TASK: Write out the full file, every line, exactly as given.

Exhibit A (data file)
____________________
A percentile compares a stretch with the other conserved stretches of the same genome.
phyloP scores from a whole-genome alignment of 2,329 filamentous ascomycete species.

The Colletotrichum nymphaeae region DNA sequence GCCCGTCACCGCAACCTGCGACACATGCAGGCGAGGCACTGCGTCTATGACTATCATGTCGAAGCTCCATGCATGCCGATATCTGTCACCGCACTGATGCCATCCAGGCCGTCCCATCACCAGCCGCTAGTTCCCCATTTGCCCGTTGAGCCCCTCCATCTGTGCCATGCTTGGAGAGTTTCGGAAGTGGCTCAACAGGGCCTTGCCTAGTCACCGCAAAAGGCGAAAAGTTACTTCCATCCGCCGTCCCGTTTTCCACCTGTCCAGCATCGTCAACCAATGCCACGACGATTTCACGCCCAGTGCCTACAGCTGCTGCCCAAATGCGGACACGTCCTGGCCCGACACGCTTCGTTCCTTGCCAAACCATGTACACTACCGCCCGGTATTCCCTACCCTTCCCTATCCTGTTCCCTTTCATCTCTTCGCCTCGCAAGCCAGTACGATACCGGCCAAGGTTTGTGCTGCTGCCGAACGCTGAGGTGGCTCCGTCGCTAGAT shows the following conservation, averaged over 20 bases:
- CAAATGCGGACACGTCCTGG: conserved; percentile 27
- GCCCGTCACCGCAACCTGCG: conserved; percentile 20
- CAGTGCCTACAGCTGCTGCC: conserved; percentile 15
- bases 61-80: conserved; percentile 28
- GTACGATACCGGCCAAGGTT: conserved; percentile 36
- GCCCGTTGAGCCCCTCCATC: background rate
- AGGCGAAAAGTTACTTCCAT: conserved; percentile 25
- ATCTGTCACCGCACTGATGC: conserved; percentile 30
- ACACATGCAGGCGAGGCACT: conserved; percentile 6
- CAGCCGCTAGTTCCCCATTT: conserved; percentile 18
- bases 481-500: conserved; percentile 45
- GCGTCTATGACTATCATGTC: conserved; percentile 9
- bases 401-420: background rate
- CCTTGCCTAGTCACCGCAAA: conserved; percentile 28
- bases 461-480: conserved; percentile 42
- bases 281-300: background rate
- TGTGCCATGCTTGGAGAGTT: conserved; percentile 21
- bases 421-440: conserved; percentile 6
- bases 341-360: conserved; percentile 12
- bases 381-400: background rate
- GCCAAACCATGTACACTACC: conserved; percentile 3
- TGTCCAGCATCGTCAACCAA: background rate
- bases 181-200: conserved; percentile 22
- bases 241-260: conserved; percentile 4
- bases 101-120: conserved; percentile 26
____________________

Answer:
A percentile compares a stretch with the other conserved stretches of the same genome.
phyloP scores from a whole-genome alignment of 2,329 filamentous ascomycete species.

The Colletotrichum nymphaeae region DNA sequence GCCCGTCACCGCAACCTGCGACACATGCAGGCGAGGCACTGCGTCTATGACTATCATGTCGAAGCTCCATGCATGCCGATATCTGTCACCGCACTGATGCCATCCAGGCCGTCCCATCACCAGCCGCTAGTTCCCCATTTGCCCGTTGAGCCCCTCCATCTGTGCCATGCTTGGAGAGTTTCGGAAGTGGCTCAACAGGGCCTTGCCTAGTCACCGCAAAAGGCGAAAAGTTACTTCCATCCGCCGTCCCGTTTTCCACCTGTCCAGCATCGTCAACCAATGCCACGACGATTTCACGCCCAGTGCCTACAGCTGCTGCCCAAATGCGGACACGTCCTGGCCCGACACGCTTCGTTCCTTGCCAAACCATGTACACTACCGCCCGGTATTCCCTACCCTTCCCTATCCTGTTCCCTTTCATCTCTTCGCCTCGCAAGCCAGTACGATACCGGCCAAGGTTTGTGCTGCTGCCGAACGCTGAGGTGGCTCCGTCGCTAGAT shows the following conservation, averaged over 20 bases:
- CAAATGCGGACACGTCCTGG: conserved; percentile 27
- GCCCGTCACCGCAACCTGCG: conserved; percentile 20
- CAGTGCCTACAGCTGCTGCC: conserved; percentile 15
- bases 61-80: conserved; percentile 28
- GTACGATACCGGCCAAGGTT: conserved; percentile 36
- GCCCGTTGAGCCCCTCCATC: background rate
- AGGCGAAAAGTTACTTCCAT: conserved; percentile 25
- ATCTGTCACCGCACTGATGC: conserved; percentile 30
- ACACATGCAGGCGAGGCACT: conserved; percentile 6
- CAGCCGCTAGTTCCCCATTT: conserved; percentile 18
- bases 481-500: conserved; percentile 45
- GCGTCTATGACTATCATGTC: conserved; percentile 9
- bases 401-420: background rate
- CCTTGCCTAGTCACCGCAAA: conserved; percentile 28
- bases 461-480: conserved; percentile 42
- bases 281-300: background rate
- TGTGCCATGCTTGGAGAGTT: conserved; percentile 21
- bases 421-440: conserved; percentile 6
- bases 341-360: conserved; percentile 12
- bases 381-400: background rate
- GCCAAACCATGTACACTACC: conserved; percentile 3
- TGTCCAGCATCGTCAACCAA: background rate
- bases 181-200: conserved; percentile 22
- bases 241-260: conserved; percentile 4
- bases 101-120: conserved; percentile 26